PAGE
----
Dublin students have considerable choice in their style of dress and appearance.  Student appearance reflects an attitude of pride in self, school, and community.  However, there are some parameters we expect our students to follow:


    1. 1. Clothing should be neat, clean, and modest.
    2. 2. Low-cut tops, see-through blouses, midriff tops, tank tops, spaghetti straps, very short skirts/shorts should be avoided.
    3. 3. Items that could be frightening, such as accessories including chains and/or studded accessories, are not permitted.
    4. 4. Clothing with writing and/or symbols that advertise or promote activities against school regulations is not permitted. For example, words or symbols that are obscene or suggestive of obscenity, alcohol, substance misuse or an unhealthy attitude toward school are not permitted.
    5. 5. Hats or other non-religious head coverings are not permitted to be worn in the building unless they are for a specific purpose approved by the principal.
    6. 6. Oversized clothing that is excessive or compromises the safety of students is not permitted.
    7. 7. Appropriate footwear will be worn at all times, i.e., no stacked heel shoes, no floppy sandals, no shoes with built in skates, etc.


    Note:  Individual exceptions to the dress code are acceptable if authorized by the building principal or designee.


    In addition, it is very important that students are dressed appropriately for the weather.  During the winter months, we do our best to continue with outdoor recess, but it is important that students come with the appropriate hats, coats, and gloves.


    There are times we must have recess indoors.  The following guidelines help us determine if recess will be indoors or outdoors (all temperatures include the wind chill effect):

    • 20 degrees or below – all recess will be indoors.
    • 21-25 degrees – students will be allowed one short (15 minutes) recess outdoors, with lunch recess indoors.
    • 26 degrees and warmer – all recess will be outdoors.


    Care of Property

    The Board of Education believes that the schools should help students learn to respect property and develop feelings of pride in community institutions.


    The Board charges each student with responsibility for the proper care of school property and the school supplies and equipment entrusted to his/her use.


    Students who cause damage to school property shall be subject to disciplinary measures, and their parents shall be financially liable for such damage to the extent of the law.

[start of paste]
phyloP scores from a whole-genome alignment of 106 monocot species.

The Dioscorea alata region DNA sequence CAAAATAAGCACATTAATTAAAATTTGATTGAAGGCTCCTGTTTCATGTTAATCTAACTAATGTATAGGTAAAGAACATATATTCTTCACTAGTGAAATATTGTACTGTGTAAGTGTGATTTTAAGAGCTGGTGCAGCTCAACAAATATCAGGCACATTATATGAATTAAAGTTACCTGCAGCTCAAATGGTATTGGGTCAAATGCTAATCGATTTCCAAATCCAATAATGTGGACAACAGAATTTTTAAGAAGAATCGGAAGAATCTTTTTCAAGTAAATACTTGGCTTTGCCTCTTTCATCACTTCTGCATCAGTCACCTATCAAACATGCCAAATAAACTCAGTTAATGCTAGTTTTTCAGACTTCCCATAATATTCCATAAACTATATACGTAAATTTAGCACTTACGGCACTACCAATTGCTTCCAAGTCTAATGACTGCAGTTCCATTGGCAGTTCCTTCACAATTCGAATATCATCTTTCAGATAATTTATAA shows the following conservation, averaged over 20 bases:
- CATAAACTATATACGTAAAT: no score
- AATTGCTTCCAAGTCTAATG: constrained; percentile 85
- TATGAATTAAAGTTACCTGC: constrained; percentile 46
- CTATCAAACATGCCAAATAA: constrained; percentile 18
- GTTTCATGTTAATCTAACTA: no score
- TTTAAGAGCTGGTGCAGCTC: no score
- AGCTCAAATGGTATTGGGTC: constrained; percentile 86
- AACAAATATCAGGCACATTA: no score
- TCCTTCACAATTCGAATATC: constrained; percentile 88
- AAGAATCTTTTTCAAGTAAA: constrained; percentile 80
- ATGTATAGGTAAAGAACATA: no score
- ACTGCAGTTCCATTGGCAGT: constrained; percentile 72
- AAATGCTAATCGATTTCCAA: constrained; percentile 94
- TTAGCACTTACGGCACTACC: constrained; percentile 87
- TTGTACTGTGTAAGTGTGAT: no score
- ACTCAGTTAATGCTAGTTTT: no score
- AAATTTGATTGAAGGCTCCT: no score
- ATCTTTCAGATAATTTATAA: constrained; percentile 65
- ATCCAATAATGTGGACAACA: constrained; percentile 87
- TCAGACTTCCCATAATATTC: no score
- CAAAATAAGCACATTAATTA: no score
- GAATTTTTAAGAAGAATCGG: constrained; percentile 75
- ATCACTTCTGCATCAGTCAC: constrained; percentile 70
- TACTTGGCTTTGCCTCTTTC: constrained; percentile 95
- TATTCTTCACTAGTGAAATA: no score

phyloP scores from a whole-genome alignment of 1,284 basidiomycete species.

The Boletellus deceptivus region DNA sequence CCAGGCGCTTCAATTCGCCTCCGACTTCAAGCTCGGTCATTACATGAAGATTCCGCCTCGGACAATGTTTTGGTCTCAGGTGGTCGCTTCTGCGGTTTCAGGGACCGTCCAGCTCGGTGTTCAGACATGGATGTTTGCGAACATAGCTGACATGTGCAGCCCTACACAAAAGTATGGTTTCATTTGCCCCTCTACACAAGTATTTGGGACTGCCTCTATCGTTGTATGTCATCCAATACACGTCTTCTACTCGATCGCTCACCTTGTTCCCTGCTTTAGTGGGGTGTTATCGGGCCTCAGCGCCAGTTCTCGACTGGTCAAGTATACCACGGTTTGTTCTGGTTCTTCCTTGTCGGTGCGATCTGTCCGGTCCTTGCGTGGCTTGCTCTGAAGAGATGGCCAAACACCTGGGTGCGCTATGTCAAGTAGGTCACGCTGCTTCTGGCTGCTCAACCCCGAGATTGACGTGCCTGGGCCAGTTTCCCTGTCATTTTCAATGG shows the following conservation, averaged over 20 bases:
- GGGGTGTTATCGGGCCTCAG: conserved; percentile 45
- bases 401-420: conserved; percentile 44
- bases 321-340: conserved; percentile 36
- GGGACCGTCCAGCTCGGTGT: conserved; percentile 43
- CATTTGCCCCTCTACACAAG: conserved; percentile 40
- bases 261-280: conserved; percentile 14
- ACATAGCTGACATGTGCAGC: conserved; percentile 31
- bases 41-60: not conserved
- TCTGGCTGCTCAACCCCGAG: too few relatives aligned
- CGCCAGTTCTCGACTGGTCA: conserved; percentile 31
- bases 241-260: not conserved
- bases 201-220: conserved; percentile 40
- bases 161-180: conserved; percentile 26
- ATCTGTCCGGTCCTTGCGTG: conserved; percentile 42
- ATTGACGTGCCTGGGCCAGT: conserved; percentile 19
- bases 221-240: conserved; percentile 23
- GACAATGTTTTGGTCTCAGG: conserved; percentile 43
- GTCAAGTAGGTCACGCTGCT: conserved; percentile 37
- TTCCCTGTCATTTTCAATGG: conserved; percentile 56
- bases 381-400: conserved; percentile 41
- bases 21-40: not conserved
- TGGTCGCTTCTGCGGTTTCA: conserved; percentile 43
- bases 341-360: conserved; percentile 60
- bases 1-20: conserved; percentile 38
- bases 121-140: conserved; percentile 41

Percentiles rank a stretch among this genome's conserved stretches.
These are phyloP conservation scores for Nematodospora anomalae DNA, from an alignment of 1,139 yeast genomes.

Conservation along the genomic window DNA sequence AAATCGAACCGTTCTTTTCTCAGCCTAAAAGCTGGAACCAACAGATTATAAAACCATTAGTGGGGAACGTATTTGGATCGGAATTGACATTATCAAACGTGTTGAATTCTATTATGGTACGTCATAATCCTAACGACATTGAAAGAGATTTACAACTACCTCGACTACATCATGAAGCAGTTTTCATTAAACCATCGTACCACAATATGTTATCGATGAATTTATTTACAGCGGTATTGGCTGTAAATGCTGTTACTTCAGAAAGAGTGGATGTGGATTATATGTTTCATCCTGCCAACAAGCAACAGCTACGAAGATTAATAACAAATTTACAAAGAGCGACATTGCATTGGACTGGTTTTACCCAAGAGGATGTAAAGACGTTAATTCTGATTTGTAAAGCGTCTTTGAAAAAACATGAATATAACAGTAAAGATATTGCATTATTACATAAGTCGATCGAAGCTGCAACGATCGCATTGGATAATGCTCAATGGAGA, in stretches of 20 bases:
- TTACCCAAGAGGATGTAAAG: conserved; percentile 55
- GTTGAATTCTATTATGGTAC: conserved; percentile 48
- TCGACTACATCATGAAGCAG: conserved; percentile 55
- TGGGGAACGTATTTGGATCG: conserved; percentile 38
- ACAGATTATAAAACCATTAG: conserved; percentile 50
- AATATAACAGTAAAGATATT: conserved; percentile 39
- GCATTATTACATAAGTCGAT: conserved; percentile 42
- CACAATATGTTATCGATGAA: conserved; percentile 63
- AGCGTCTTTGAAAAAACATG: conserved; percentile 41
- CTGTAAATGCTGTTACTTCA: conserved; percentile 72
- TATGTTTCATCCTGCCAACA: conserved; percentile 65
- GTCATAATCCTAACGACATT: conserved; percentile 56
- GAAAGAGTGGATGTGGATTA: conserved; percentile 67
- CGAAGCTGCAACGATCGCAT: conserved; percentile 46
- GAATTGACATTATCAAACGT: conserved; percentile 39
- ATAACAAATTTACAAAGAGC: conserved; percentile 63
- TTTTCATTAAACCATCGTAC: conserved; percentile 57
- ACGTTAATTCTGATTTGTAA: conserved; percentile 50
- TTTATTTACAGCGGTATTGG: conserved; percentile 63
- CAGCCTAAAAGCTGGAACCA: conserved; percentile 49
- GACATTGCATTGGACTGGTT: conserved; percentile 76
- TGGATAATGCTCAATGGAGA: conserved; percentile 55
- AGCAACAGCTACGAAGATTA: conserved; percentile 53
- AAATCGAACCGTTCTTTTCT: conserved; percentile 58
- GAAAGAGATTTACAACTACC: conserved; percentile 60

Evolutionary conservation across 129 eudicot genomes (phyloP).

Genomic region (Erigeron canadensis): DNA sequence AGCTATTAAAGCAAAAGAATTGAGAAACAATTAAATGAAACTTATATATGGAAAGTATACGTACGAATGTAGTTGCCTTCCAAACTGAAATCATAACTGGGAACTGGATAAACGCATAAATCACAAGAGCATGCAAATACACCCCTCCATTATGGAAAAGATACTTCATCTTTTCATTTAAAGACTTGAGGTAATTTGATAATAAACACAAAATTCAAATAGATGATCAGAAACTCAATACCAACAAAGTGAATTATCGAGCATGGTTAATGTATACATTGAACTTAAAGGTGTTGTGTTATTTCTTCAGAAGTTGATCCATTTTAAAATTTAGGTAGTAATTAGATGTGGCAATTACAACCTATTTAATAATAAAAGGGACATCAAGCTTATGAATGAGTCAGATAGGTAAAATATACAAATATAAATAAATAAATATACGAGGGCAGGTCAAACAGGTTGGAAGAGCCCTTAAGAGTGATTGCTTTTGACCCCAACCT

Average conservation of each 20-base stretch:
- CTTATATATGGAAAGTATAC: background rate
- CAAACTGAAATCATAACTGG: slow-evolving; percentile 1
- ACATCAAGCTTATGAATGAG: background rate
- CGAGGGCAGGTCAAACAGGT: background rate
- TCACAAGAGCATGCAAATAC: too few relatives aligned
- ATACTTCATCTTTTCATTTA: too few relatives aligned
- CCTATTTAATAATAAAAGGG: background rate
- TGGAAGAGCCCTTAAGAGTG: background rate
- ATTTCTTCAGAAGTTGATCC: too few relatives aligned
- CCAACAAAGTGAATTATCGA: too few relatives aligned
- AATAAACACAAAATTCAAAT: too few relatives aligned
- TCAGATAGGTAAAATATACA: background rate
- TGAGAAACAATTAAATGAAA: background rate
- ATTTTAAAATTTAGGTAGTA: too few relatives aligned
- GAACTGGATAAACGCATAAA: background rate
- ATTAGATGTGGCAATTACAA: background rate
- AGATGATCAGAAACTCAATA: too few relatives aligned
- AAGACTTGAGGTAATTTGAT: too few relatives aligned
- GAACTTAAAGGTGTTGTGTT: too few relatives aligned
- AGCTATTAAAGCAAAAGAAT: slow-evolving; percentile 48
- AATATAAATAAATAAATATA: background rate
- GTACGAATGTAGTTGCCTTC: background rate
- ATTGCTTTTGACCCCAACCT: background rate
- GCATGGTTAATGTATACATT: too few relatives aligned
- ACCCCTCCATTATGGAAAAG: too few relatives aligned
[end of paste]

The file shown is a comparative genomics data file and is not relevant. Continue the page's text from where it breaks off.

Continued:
The Board authorizes the imposition of fines for the loss, damage or destruction of school equipment, apparatus, musical instruments, library material, textbooks, and for damage to school buildings.


    The District may report to the appropriate juvenile authorities any student whose damage of school property has been serious or chronic in nature.


    A reward may be offered by the Board for the apprehension of any person who vandalizes school property.


    The Board will assume no responsibility for any personal property that students bring on to District premises.


    Personal Property at School

    At times, a student may bring personal property to school to share with friends or to use in the classroom. The Board assumes no responsibility for any personal property brought to school. Each school has a Lost and Found that students and parents should check for any lost items.  Unclaimed items are given to charity on a regular basis.


    Parents are encouraged to clearly mark their children’s coats, rainwear, sweaters, hats, gloves, boots, lunch boxes, backpacks, and other personal items so that they may be easily identified and may be easily returned if they are, in fact, misplaced.    




    Personal Communication Devices

    Possession and/or use of a personal device that may be connected to the district wifi by a student while at school during the school day is a privilege that may be forfeited by any student who fails to abide by the terms of Policy 5136, or otherwise engages in abuse of this privilege.


    The following items are considered personal devices:



    Cell phones and smartphones


    Devices that can be connected to the district wifi


    Because the elementary years are a crucial time for students to develop important social skills that will allow them to interact with peers and adults, we limit use of PCDs at school.  Unless approved by a supervising teacher, an administrator, or an IEP team, students are prohibited from using PCDs or having them powered on during the school day.  The device must be turned completely off and thus unable to receive, send, capture, or record any communication, visual image, sound, text message or other information. This includes lunch periods, transition periods, and recess.